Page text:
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In a lecture entitled The First Forty Years: Some Notes on Anglo-Welsh Literature,
published in 1957, the novelist and critic Gwyn Jones stated that Welsh writing in English 'began with Caradoc Evans in 1915'. His claim was widely accepted and proved influential in the development of Welsh writing in English as an academic subject. The primary aim of this volume is to refute that erroneous misconception, as its sub-title The First Four Hundred Years
From 1536, the date of that Act which bound Wales to England, an abundance of Welsh authors chose to write in English. Some did so because their education had been entirely in English and they were not fully literate in Welsh. Others chose English with deliberate political intent, aiming to alert anglophone audiences to the social situation in Wales and persuade them of the value of the Welsh language and its literature. Their work constitutes a site of prolonged political tension, in which the pros and cons of the continuing existence of Wales are argued intensively. How far is it possible to reconfigure a self-consciousness forged under the dominion of a non-indigenous culture? This is an issue of central concern to large tracts of the world's population today; in Wales it has for centuries featured large in English-language -- is well as Welsh-language -- writing. The First Four Hundred Years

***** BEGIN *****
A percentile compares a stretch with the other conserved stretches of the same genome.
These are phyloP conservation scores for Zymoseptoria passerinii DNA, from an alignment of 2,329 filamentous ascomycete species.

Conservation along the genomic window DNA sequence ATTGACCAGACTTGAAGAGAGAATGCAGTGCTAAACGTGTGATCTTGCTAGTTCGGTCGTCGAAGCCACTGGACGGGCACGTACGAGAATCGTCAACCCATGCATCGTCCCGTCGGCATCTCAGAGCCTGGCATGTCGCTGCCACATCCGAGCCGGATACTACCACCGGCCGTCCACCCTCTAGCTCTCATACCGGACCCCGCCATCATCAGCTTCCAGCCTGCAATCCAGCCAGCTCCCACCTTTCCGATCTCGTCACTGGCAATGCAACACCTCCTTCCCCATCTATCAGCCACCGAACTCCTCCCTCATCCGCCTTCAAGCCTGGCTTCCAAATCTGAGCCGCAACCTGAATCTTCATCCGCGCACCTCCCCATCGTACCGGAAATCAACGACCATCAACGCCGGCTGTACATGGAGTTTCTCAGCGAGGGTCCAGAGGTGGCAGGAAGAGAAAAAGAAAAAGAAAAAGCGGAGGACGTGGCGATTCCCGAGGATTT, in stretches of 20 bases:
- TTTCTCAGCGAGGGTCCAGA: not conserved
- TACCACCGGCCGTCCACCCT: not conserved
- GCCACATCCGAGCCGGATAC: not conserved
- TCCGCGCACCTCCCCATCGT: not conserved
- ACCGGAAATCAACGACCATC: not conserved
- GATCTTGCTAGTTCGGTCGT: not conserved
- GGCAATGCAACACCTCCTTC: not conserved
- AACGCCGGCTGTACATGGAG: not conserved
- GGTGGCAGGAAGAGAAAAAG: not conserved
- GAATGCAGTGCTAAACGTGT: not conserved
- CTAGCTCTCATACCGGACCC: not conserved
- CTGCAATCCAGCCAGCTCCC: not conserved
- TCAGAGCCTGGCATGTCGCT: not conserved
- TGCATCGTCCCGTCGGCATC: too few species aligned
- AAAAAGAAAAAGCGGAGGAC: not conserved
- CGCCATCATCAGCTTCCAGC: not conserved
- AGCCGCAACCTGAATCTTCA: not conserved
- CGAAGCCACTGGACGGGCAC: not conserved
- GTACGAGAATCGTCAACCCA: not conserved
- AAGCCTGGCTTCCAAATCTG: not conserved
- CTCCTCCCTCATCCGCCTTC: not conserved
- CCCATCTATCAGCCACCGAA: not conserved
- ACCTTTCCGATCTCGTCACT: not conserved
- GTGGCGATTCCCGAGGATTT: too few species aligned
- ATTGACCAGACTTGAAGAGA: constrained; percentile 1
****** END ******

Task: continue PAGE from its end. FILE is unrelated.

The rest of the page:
is also informed by social class and gender issues as it rescues from oblivion the work of
many forgotten male and female writers.